What is Machine Learning?
Machine learning, algorithms, artificial intelligence…these are all words you will come across as you train to be a data scientist. If you don’t have a background in computer science, coding, math, statistics, or anything from the sciences you may have only come across these words in your periphery or on the news. Now, I *like* math and coding, but I do not have a degree in them and, frankly, the way some of the concepts are described is always sterile and sometimes confusing.
In an effort to spread the love on data science, I’m going to try to tackle some of the most common concepts and keywords and re-explain them in my own simple words, without all the boring jargon. Join me.
So…what is machine learning?
To keep it short and sweet: machine learning is a bit of code with some math included (as in, there is code that does the math for you) that someone has written on a computer. Some historical data is then processed through this code and it spits out a prediction or decision, depending on what question you were looking to answer.
The data is always historical because we can’t predict the future, yet. The precise code and math will also vary depending on the programming language, or code, used and what type of question is being asked.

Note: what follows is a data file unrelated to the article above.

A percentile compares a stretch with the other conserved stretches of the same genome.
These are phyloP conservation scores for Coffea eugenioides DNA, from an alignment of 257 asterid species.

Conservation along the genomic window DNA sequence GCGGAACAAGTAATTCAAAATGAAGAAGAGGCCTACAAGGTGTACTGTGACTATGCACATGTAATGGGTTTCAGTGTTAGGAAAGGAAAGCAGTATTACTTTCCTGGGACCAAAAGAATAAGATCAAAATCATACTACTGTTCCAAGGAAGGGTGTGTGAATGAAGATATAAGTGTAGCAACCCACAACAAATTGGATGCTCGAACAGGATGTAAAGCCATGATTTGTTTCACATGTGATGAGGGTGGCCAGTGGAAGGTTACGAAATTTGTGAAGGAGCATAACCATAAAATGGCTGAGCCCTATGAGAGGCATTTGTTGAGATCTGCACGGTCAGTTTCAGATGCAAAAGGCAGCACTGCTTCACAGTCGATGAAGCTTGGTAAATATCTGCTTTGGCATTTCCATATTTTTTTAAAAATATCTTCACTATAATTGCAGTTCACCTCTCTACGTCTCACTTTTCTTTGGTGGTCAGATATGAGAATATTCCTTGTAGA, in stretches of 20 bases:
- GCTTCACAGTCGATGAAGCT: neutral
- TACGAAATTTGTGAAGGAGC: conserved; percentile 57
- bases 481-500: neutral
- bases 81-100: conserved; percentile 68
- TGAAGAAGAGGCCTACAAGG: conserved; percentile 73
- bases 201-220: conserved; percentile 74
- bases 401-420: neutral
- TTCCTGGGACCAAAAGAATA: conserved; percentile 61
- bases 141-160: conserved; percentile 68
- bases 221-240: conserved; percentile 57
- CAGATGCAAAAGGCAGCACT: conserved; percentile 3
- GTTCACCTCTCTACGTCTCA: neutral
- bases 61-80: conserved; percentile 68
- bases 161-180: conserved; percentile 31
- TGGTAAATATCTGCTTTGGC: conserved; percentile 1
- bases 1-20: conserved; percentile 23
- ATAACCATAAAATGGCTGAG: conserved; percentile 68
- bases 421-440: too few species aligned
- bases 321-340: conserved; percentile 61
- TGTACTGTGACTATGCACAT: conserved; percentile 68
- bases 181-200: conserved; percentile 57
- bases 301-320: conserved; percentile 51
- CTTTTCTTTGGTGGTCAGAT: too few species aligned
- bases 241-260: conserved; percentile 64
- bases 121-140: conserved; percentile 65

There are three main types of machine learning:
Note that I am intentionally not calling them by their “proper” names.
- One where you provide the “machine” (code written on a computer) with data that already has the answers to your question. The goal is when you add new data that it will assign the correct answer. Commonly used to predict house prices.
- Another is using data without the answers. The “machine” will group items in some logical way, that logic depends on the code. Commonly used to group different types of consumers based on their behaviours and other data.
- The third is one I have never used so I may trip up here…the “machine” can take data with answers and continuously learns from new data to make the best decision. It is what is used for self-driving cars — someone has given the machine data about roads and driving while the car continuously collects data from its surroundings to make an assessment.
That’s it, machine learning in the simplest terms!
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